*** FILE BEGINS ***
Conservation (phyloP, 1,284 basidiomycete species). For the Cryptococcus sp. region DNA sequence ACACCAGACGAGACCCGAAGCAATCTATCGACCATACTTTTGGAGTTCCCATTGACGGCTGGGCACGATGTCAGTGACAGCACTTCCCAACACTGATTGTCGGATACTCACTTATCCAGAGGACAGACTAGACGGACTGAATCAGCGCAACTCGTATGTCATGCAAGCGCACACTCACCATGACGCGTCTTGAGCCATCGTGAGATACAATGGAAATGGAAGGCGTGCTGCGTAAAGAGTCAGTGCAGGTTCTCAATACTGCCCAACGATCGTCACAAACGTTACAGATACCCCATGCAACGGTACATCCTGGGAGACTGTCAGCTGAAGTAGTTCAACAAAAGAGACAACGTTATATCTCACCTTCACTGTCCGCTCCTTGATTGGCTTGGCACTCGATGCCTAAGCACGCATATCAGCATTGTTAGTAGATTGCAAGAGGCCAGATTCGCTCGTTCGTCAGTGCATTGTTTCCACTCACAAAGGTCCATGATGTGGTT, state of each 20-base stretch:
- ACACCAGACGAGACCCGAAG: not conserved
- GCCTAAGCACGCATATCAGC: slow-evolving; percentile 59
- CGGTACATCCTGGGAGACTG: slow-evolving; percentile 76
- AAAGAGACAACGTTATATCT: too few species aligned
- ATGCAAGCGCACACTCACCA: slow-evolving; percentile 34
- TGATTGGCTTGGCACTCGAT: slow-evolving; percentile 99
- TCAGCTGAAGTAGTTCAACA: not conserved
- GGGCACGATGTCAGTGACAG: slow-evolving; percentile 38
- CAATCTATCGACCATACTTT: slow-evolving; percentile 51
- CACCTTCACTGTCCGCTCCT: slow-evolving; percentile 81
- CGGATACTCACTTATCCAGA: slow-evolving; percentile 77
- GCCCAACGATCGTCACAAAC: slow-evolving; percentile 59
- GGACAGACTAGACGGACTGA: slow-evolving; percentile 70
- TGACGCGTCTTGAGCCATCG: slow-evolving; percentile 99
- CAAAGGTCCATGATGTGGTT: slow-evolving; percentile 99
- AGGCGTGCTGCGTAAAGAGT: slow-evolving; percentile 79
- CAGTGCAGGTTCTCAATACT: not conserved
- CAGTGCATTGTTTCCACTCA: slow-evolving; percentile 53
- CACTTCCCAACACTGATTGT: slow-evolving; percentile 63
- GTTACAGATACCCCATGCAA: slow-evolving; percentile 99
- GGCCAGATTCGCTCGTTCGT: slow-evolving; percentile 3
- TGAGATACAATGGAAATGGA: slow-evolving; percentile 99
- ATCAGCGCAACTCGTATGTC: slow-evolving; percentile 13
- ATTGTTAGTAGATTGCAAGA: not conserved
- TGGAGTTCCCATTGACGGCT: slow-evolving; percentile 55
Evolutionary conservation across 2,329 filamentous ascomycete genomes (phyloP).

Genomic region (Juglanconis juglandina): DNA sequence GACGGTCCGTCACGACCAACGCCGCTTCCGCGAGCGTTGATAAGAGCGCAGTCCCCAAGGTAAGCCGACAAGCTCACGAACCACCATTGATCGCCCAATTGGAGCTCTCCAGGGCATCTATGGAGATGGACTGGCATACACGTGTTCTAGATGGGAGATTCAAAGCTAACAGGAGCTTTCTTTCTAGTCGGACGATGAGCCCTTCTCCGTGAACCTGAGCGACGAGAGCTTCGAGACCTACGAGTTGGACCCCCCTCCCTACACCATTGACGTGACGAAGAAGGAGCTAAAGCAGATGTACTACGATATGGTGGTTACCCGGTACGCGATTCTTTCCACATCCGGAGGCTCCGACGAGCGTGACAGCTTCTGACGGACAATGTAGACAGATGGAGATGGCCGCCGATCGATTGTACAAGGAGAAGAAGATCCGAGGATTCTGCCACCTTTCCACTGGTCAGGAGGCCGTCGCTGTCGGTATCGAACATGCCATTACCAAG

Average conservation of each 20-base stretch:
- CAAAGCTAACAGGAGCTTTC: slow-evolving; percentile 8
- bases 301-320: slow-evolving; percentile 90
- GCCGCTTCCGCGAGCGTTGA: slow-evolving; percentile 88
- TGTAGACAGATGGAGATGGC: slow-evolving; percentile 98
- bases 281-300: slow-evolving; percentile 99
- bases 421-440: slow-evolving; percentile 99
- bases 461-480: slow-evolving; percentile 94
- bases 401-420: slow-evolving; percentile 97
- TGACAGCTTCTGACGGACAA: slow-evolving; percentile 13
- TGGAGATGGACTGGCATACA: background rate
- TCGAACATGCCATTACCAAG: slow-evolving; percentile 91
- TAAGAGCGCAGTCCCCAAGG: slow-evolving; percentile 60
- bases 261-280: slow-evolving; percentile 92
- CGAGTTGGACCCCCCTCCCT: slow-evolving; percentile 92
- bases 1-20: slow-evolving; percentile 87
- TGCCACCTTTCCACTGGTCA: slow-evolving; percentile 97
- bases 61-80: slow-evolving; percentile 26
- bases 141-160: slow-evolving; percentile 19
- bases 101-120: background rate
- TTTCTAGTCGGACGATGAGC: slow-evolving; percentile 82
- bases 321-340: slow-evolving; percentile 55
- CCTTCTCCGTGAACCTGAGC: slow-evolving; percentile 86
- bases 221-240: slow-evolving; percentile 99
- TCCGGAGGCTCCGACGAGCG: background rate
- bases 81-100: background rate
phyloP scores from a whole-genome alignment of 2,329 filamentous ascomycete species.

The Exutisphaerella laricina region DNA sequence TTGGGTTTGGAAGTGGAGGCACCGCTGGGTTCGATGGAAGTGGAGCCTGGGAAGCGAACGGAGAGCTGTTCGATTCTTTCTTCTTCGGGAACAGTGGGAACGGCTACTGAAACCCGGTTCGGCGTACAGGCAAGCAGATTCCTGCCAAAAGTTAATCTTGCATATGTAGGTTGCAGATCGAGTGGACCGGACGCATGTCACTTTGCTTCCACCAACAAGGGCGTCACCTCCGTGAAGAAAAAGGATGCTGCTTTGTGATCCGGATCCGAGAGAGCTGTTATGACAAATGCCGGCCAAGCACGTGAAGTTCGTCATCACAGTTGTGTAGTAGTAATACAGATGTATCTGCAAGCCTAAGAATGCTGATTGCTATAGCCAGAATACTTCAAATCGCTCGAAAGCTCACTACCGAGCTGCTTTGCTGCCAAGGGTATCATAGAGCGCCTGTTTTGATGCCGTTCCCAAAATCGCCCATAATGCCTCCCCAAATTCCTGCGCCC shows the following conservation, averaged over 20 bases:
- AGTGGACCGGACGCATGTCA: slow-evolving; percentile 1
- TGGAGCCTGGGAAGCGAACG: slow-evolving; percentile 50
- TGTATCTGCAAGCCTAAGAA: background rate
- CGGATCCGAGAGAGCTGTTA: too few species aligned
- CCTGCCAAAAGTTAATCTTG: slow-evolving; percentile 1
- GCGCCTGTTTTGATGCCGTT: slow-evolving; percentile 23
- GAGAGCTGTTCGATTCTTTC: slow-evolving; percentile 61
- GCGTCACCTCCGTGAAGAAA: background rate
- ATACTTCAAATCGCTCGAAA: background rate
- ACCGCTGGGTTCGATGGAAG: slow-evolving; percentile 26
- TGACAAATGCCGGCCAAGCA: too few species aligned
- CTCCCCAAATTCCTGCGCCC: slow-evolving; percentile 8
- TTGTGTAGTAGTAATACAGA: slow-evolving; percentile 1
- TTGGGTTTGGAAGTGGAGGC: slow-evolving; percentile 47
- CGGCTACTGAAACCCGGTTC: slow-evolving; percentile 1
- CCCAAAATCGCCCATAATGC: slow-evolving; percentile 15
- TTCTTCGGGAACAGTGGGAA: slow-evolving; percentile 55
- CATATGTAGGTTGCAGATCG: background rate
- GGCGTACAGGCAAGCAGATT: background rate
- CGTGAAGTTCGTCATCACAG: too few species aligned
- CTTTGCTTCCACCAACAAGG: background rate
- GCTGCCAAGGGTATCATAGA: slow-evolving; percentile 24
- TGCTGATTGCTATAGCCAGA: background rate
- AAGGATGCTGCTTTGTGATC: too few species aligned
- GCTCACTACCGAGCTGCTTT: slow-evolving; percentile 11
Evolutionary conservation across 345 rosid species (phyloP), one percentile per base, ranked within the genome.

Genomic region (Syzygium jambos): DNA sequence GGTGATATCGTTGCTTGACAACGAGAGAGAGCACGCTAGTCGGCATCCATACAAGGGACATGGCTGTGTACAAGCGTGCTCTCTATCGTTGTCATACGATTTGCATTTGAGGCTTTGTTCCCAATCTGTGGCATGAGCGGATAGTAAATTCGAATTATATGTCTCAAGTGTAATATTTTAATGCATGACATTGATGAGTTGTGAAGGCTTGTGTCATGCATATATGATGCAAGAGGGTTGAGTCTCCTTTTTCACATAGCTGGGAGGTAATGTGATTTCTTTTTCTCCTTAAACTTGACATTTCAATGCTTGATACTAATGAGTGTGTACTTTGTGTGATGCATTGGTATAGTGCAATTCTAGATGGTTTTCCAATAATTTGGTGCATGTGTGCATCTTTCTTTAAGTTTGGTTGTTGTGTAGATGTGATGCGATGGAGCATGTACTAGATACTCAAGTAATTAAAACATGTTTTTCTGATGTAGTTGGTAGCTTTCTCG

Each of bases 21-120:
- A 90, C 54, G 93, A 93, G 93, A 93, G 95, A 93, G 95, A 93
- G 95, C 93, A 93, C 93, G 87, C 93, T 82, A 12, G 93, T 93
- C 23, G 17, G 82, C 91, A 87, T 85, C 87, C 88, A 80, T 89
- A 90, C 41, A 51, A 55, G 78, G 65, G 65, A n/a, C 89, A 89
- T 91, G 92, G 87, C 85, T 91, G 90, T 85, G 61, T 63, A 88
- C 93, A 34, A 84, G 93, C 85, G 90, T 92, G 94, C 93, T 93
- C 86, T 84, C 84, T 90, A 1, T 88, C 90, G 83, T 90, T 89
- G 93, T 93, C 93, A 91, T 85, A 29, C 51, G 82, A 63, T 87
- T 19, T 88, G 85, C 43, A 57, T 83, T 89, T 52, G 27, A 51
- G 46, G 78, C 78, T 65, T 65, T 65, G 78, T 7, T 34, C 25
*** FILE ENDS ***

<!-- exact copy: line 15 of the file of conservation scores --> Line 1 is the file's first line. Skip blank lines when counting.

- TGACGCGTCTTGAGCCATCG: slow-evolving; percentile 99